Should you heat your lunch meat?
Have you ever taken a hot dog out of the package and eaten it without first cooking it? If so, you put yourself at risk for listeriosis, a serious infection usually caused by eating food contaminated with the bacterium Listeria monocytogenes.
“An estimated 1,600 people get listeriosis each year, and about 260 die,” the Centers for Disease Control and Prevention says. “The infection is most likely to sicken pregnant women and their newborns, adults aged 65 or older, and people with weakened immune systems.”
Hots dogs, lunch meats and cold cuts are some of the foods in which the bacterium can hide. If you’re among the at-risk group for listeriosis, don’t eat hot dogs, lunch meats, cold cuts, other deli meats (such as bologna), or fermented or dry sausages until you’ve heated them to an internal temperature of 165° F – or until steaming hot – just before serving. And follow these other recommendations from the CDC:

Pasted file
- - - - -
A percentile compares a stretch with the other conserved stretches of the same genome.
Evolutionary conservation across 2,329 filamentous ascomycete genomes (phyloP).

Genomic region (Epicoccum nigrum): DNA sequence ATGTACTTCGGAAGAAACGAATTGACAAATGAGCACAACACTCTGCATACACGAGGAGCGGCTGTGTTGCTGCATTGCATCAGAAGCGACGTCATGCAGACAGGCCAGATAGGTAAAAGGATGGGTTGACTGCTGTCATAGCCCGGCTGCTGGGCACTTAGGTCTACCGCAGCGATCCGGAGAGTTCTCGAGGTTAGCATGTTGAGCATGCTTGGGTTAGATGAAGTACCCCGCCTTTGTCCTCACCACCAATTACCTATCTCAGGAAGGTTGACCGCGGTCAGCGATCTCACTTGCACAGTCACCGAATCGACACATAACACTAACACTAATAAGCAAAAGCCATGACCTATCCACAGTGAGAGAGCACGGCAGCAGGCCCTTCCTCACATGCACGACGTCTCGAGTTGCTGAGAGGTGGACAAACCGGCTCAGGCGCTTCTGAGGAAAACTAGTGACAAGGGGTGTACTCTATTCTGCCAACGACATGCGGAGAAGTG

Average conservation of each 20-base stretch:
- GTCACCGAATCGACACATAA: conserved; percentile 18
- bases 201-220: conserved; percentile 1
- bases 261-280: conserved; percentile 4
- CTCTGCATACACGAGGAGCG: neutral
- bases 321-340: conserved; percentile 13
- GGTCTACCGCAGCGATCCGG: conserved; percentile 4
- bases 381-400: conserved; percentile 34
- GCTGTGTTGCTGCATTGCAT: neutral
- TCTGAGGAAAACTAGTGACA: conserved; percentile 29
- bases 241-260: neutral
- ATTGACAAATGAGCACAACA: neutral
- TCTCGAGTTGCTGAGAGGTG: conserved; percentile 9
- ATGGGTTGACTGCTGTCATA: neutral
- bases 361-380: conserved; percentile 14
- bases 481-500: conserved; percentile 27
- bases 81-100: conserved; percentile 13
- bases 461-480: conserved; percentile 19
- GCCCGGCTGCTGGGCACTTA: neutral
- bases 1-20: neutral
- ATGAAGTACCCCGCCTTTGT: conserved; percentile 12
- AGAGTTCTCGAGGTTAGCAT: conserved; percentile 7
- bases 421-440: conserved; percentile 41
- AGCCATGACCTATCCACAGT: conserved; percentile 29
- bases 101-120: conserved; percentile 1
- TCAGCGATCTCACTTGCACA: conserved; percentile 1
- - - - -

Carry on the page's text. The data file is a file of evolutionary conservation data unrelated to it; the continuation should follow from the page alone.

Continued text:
- Don’t let juice from lunch meat and hot dog packages spread to other foods, utensils and food preparation surfaces.
- Wash your hands after handling hot dogs, lunch meats and deli meats.
- Make sure to safely store these foods in your fridge. After opening a package of hot dogs, keep it in the fridge for no longer than a week. Unopened packages should be kept for only two weeks. If you purchase lunch or deli meat, keep store-factory sealed, unopened packages in your fridge for no longer than two weeks. Discard opened packages and meat sliced at the deli counter after three to five days in the fridge.